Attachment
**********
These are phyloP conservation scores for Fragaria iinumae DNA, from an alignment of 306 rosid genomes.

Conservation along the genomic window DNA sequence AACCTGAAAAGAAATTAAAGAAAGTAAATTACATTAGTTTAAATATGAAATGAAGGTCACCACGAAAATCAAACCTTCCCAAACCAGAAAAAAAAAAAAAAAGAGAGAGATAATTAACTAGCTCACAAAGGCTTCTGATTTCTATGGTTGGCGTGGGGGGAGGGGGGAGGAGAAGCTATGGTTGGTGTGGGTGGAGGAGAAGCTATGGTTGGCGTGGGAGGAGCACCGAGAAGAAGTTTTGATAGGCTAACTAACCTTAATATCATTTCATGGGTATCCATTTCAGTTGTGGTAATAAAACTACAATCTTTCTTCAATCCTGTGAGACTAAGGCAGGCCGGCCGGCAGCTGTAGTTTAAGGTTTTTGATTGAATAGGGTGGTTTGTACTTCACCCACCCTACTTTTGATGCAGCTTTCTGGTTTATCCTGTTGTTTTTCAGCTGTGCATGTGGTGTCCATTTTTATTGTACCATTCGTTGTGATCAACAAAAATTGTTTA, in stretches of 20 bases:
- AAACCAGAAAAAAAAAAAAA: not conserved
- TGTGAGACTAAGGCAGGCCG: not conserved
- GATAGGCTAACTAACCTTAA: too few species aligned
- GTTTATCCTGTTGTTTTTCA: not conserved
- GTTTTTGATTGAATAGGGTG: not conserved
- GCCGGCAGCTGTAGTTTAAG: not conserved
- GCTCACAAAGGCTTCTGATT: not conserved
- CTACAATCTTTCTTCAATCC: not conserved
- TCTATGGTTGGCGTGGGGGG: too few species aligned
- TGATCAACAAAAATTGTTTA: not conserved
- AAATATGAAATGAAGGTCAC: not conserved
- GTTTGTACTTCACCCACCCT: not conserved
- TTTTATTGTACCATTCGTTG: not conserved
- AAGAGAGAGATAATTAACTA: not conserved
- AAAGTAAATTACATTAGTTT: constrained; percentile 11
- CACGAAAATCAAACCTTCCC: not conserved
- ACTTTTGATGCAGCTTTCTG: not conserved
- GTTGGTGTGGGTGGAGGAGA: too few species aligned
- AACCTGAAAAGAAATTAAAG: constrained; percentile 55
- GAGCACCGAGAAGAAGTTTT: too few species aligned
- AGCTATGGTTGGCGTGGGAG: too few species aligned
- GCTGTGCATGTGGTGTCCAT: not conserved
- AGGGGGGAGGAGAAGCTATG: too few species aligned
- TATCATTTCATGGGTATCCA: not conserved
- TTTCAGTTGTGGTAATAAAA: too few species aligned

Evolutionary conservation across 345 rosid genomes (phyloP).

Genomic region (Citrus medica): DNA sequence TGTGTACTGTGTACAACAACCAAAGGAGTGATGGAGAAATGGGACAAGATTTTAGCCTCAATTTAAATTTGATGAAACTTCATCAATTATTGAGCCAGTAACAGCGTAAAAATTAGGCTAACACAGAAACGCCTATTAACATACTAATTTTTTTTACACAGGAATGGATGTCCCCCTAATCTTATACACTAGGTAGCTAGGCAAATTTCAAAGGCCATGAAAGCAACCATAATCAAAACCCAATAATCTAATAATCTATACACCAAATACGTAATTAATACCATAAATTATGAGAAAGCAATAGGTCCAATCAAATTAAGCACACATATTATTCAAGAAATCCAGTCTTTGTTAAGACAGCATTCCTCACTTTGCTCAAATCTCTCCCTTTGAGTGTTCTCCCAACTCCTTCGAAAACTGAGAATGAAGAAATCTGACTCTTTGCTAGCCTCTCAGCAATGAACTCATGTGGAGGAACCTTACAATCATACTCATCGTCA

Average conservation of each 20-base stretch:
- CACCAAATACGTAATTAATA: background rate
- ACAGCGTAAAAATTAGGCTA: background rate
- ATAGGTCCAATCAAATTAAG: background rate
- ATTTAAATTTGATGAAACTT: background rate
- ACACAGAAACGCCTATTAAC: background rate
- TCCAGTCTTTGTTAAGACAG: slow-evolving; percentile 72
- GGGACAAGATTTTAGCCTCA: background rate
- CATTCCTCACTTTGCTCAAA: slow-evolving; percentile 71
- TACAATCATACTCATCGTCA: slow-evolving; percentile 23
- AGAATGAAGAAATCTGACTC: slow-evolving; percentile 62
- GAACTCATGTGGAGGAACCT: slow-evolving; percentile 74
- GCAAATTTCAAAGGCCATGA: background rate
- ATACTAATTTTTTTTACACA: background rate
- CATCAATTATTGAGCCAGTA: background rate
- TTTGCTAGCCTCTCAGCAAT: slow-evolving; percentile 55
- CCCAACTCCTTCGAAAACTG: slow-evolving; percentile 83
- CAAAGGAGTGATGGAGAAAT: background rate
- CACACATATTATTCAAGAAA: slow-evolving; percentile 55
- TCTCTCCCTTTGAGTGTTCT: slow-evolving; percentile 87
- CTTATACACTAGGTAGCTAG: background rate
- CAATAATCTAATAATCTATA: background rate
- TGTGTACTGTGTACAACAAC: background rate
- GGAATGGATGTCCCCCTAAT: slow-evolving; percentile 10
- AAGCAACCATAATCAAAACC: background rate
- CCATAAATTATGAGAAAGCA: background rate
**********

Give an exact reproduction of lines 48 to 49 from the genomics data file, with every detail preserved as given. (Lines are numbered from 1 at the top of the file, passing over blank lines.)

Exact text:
- CACACATATTATTCAAGAAA: slow-evolving; percentile 55
- TCTCTCCCTTTGAGTGTTCT: slow-evolving; percentile 87